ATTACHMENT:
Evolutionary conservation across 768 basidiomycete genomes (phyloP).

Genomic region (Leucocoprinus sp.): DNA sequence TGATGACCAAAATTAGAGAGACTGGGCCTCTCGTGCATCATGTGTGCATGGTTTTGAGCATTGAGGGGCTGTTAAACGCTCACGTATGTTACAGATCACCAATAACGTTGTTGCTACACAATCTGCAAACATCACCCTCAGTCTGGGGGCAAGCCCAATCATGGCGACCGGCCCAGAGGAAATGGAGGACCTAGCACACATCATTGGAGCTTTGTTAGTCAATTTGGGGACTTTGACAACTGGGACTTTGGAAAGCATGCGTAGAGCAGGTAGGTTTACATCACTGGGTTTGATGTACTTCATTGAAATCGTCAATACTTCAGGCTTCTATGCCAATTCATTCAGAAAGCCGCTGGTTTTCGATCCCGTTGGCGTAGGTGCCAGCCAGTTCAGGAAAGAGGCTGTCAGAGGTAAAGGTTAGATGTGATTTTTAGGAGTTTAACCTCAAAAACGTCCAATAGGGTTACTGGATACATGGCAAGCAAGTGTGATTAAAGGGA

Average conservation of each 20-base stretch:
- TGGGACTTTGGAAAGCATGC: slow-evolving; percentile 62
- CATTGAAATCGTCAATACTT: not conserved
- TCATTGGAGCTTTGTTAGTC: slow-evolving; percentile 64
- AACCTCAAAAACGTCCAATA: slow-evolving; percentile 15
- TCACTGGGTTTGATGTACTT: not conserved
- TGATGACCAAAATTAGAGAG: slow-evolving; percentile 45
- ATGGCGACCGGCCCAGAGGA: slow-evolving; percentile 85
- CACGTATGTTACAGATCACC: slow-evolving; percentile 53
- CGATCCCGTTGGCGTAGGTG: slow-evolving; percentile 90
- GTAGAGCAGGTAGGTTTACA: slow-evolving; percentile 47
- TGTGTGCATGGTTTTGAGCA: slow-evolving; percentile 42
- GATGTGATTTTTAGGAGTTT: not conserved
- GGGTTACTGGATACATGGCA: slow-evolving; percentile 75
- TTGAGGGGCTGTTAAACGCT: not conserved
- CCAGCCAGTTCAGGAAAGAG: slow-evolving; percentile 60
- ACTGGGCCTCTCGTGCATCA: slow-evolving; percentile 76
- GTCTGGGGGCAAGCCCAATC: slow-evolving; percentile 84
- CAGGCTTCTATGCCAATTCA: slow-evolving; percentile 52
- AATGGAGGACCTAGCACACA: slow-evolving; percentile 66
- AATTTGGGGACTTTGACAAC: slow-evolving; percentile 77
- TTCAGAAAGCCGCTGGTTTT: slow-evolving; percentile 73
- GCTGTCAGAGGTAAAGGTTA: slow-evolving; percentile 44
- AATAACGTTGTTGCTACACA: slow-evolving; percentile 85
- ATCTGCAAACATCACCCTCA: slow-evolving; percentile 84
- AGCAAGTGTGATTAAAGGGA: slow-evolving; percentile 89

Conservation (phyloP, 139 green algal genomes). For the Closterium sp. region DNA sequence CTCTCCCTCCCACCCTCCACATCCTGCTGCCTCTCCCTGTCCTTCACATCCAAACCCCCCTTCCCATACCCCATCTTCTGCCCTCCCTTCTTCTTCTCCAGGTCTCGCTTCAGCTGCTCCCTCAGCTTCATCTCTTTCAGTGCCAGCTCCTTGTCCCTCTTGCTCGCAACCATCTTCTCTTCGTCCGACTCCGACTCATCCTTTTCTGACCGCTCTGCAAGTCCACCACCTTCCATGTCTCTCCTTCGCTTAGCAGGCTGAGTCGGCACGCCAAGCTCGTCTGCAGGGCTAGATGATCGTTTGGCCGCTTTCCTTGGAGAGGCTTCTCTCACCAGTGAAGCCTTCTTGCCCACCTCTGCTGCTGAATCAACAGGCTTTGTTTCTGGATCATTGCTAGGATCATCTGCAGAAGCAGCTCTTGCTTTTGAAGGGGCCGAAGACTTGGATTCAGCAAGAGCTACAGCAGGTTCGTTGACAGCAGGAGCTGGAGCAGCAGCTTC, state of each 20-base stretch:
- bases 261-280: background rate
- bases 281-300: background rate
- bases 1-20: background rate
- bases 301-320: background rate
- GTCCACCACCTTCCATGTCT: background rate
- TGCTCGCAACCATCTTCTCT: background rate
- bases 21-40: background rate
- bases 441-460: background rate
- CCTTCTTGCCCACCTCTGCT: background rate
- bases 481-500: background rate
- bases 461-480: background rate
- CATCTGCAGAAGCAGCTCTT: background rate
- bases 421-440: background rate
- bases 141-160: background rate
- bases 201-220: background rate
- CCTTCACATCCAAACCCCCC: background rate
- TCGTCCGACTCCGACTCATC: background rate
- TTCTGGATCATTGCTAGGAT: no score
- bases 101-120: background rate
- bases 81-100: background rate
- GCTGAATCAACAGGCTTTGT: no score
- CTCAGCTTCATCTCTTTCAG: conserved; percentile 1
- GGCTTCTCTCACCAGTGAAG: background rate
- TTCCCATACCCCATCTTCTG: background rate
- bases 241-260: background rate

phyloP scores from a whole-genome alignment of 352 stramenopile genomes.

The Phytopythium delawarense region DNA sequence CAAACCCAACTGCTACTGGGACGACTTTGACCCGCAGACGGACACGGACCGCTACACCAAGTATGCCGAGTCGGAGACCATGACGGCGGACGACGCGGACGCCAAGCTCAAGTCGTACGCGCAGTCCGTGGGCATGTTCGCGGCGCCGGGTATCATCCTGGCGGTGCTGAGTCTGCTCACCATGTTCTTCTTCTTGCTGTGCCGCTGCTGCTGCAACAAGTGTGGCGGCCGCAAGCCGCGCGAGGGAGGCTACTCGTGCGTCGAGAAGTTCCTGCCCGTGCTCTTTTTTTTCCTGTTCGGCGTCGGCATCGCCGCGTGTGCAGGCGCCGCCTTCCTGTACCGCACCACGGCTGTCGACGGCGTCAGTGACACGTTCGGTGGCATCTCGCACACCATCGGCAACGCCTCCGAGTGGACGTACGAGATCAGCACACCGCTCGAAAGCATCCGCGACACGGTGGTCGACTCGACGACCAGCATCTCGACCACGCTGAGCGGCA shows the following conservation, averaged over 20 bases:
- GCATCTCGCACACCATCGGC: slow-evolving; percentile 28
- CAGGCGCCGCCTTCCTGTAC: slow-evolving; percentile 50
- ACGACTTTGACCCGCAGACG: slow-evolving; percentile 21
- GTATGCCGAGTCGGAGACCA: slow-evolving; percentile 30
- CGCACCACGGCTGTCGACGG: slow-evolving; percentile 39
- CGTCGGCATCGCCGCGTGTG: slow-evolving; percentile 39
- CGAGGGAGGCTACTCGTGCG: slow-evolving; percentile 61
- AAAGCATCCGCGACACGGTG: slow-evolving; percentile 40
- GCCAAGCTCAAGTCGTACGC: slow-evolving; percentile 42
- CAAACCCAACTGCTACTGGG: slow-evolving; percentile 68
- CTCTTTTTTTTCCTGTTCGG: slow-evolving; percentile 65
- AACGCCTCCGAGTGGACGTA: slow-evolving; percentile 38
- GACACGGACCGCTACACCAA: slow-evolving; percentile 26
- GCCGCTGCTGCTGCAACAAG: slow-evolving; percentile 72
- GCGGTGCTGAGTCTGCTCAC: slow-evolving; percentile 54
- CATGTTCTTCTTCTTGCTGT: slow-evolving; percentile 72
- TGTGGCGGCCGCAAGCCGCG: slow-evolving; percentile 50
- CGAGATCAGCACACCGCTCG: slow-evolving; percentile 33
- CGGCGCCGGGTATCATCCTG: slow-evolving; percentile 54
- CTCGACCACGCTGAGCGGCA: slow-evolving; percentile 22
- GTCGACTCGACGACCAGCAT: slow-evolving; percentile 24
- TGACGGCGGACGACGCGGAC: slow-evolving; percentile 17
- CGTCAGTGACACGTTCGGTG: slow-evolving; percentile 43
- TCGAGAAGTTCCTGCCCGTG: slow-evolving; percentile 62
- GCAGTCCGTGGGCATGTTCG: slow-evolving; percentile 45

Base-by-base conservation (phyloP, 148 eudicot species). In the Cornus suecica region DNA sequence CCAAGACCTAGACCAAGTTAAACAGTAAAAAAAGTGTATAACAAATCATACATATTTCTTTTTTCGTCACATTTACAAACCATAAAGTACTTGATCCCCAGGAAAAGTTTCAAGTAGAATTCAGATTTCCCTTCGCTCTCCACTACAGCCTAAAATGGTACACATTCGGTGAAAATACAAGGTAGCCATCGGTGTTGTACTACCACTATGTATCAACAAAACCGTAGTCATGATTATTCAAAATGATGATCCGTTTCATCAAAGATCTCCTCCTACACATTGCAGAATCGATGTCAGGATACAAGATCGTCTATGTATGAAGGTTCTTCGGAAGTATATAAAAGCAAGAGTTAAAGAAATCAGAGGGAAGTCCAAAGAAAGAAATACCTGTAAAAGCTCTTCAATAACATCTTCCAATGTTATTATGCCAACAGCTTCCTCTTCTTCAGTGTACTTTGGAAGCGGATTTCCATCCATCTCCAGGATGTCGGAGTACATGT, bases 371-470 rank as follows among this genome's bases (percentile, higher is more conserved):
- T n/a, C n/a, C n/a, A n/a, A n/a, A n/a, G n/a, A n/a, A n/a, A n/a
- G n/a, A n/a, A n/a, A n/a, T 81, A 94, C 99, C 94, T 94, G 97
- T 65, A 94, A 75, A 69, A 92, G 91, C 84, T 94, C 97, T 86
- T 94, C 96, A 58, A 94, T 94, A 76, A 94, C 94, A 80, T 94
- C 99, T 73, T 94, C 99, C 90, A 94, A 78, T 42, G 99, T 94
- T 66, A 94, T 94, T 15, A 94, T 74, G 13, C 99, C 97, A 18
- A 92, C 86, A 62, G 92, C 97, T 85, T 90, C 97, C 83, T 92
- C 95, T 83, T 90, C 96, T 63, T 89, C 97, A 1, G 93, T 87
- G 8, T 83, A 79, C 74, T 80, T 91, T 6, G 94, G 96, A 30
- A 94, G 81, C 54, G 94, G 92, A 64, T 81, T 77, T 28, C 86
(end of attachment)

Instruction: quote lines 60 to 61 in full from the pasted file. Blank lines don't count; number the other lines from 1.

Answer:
- GTATGCCGAGTCGGAGACCA: slow-evolving; percentile 30
- CGCACCACGGCTGTCGACGG: slow-evolving; percentile 39